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TV Review: Sharp Objects (Season 1, Episode 4)

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HBO’s miniseries Sharp Objects’ winning streak of excellent episode after excellent episode finally came to an end this week. Sadly, episode 4 of the psychological drama was nothing more than a filler episode, laying the foundations for next week without actually furthering the plot in any way. 

Following last week’s journey into Camille’s past, this week’s episode focuses heavily on her present, specifically her blossoming relationship with Detective Willis. Camille takes Willis on a tour of Wind Gap’s crime scenes in exchange for information about the case and in turn reveals more of the twisted history of this sinister town.

Gang rape, suicide and homophobic persecution are some topics that Camille casually drops into conversation about the town’s history, to Detective Willis’ and the audience’s horror.

Camille details how a clearing in the woods was colloquially called the ‘endzone’ as it was where footballers took that week’s ‘lucky cheerleader’ to have ‘their way with her’. This revelation is made all the more disturbing when Camille reveals the girls were usually in the ninth grade when this occurred, making them approximately 14 years old. 

Flashbacks heavily imply that Camille was indeed one of these girls, yet it’s her tone of normality when speaking about this that is truly disturbing. Camille talks nonchalantly about the regular instances of gang rape as if they were commonplace.

Her impassiveness to such horrific behaviour reflects Wind Gap’s seeming attitude of turning a blind eye to anything untoward or any kind of threat to the town’s perfect image. Is Camille turning into her mother? Or have years of trauma simply made her numb to it?

Although Camille’s revelations are no doubt interesting, they give us nothing new in terms of character or plot development. We already knew that Camille was a troubled character with a traumatic past, and Wind Gap having a dark and disturbing history and a warped moral compass is hardly new information.

It seems that this week’s episode serves only to bide time until the second half of the series, when questions can finally begin to be answered.

All other characters continue as they have done. Amma continues her streak of sinister sweetness by apologising to Camille and then coquettishly flirting with her music teacher,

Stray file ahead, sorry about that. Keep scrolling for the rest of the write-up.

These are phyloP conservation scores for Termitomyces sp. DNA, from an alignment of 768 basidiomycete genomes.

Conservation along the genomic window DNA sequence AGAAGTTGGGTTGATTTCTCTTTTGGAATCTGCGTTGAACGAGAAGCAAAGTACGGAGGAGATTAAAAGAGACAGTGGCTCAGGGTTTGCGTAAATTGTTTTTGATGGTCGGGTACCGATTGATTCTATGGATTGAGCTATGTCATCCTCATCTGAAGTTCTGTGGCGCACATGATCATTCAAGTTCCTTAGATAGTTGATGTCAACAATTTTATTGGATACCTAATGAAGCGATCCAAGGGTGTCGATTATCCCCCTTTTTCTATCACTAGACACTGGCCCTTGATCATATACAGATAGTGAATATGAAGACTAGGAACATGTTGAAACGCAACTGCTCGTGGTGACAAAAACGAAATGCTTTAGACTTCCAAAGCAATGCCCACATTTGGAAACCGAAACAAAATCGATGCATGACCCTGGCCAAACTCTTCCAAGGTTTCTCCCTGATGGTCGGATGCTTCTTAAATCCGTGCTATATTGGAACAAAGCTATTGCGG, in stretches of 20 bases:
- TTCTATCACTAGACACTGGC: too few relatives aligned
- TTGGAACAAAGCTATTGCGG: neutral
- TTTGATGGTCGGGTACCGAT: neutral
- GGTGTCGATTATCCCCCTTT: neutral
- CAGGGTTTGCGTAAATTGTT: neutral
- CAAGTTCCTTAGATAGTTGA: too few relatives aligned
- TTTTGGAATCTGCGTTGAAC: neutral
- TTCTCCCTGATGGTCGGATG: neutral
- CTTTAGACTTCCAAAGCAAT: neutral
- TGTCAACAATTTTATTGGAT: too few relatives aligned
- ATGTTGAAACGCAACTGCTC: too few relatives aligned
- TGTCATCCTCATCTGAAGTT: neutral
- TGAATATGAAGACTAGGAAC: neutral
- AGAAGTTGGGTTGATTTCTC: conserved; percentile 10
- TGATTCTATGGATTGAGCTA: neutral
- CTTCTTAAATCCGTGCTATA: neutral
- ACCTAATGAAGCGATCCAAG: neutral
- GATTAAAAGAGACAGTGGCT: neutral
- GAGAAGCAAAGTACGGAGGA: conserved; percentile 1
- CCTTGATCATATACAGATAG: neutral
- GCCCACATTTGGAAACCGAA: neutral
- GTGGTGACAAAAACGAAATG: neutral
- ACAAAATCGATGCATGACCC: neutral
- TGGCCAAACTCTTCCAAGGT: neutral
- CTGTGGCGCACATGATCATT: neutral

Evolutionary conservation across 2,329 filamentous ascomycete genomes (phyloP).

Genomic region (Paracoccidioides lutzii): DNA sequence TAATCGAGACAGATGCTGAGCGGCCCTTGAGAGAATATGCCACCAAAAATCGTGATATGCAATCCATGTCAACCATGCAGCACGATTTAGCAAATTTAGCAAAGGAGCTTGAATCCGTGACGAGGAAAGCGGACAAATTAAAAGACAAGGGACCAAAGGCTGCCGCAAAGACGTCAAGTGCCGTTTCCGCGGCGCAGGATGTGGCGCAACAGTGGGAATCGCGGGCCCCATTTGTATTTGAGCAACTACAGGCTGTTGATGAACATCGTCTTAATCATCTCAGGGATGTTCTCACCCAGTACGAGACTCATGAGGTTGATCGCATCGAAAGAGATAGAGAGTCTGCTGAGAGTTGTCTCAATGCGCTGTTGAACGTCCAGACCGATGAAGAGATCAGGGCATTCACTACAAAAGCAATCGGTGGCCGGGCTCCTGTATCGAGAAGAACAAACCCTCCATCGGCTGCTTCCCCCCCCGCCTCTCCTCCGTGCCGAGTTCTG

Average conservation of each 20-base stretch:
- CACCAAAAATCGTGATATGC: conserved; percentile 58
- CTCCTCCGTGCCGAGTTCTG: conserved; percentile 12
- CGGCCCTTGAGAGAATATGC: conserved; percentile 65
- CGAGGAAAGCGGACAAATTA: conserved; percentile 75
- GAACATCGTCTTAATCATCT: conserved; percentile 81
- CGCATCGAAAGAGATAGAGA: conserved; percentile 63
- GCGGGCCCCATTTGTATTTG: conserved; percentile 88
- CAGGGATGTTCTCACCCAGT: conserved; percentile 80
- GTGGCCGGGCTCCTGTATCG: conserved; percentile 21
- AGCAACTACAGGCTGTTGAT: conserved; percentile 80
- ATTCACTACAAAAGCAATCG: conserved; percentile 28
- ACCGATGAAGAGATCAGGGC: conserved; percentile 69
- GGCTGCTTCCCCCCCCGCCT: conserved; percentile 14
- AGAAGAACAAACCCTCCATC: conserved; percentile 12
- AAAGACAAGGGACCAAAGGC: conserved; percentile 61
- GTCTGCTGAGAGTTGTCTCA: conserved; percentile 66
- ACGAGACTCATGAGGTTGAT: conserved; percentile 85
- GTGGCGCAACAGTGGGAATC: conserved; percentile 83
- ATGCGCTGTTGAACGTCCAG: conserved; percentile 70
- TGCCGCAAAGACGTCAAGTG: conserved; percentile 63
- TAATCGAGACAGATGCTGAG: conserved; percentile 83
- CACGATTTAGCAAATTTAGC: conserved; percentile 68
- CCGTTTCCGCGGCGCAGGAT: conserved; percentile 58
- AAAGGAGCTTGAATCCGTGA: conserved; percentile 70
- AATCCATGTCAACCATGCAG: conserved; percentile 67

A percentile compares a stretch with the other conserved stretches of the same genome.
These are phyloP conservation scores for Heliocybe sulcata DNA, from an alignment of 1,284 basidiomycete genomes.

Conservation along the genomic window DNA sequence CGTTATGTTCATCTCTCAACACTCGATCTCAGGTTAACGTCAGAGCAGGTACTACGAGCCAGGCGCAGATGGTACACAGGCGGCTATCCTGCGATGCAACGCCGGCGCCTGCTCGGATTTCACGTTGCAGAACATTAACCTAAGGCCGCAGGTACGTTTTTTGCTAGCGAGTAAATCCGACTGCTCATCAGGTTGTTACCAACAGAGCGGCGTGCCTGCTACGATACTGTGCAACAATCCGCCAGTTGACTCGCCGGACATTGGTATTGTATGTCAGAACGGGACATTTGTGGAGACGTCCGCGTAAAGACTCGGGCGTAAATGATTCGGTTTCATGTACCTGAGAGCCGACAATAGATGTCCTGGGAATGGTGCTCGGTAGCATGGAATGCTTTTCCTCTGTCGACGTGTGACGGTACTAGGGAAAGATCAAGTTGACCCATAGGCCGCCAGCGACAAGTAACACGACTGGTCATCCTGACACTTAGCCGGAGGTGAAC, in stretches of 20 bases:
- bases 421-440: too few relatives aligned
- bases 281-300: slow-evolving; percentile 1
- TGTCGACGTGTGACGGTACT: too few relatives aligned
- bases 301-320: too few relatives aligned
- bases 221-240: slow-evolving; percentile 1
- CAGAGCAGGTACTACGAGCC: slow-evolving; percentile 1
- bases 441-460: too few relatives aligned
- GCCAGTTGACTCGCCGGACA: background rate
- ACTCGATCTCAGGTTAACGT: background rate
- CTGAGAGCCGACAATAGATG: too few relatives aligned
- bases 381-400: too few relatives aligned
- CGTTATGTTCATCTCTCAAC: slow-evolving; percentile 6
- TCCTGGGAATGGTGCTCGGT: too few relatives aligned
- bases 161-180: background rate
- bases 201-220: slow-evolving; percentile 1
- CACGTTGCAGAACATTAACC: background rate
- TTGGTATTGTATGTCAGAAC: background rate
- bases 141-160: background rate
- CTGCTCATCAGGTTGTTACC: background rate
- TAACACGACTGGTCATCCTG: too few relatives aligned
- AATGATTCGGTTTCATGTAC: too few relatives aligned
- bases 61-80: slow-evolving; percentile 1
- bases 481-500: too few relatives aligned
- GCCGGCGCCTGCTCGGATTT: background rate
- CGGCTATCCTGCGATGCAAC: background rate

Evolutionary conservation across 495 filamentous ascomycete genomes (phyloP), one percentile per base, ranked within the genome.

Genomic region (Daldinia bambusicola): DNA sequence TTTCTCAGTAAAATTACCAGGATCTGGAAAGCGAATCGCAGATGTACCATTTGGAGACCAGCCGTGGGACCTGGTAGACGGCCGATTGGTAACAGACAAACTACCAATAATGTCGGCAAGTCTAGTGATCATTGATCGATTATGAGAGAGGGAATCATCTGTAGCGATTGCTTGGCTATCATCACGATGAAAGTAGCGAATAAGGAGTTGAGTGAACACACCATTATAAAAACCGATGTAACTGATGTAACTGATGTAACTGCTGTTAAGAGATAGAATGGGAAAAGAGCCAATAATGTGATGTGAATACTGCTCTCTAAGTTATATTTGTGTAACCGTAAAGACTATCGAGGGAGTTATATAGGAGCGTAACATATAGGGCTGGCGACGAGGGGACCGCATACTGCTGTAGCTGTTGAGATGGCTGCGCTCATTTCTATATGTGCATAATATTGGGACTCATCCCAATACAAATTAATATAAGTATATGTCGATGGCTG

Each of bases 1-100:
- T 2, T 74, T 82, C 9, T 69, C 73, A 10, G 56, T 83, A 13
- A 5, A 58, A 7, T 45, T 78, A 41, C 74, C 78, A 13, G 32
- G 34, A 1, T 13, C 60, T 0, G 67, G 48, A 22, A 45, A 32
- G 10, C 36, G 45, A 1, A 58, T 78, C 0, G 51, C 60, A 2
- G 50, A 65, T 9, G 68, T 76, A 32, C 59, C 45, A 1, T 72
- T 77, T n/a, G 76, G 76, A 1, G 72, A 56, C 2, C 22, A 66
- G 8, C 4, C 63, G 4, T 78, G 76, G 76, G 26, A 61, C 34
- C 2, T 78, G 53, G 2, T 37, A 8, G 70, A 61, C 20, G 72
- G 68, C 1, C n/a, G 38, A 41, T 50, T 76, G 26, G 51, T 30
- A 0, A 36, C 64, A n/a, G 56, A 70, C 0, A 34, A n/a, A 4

John Keene continues to deal with the nasty gossip surrounding his supposed involvement in the murder of his own sister and Adora once again acts erratically and continues to place blame for her dysfunctional family entirely on Camille. 

It is only in the final two minutes of the episode where we are given a new piece of information. Camille finally learns from John Keene that her sister Amma regularly played with Ann Nash and Natalie Keene (the two victims) in the hut in the woods that Willis believes the girls were snatched from.

It is a strong indication that perhaps Amma murdered the girls or at least knows something about who did, but at the minute it seems too obvious. Although it would hardly be surprising, Amma is shaping up to be the textbook definition of a psychopath.  

Whilst this week’s episode offers very little in terms of plot development, the one thing that redeems it is the budding relationship between Willis and Camille. It is refreshing to see Camille connecting to another character in a way that is absent from contempt or hatred.

However, as much as their relationship is heart-warming, it is hard to get behind it. It seems doomed from the start, given Camille’s traumatic past and self-destructive tendencies and instead of enjoying this relationship we are forced to watch with baited breath for its inevitable demise.

Overall this is not a terrible episode; in fact, compared to most things on television it is up there with the best, but in terms of this series it is the worst by far. Seeing a series as wonderful as this resort to boring and non-substantial filler episodes is rather disappointing. But given the excellence it has already served up I can forgive one bad episode, let’s hope next week however, it is back on form, which I’m sure it will be.

Sharp Objects is on every Monday at 9pm on Sky Atlantic. Check out the preview for episode four below.

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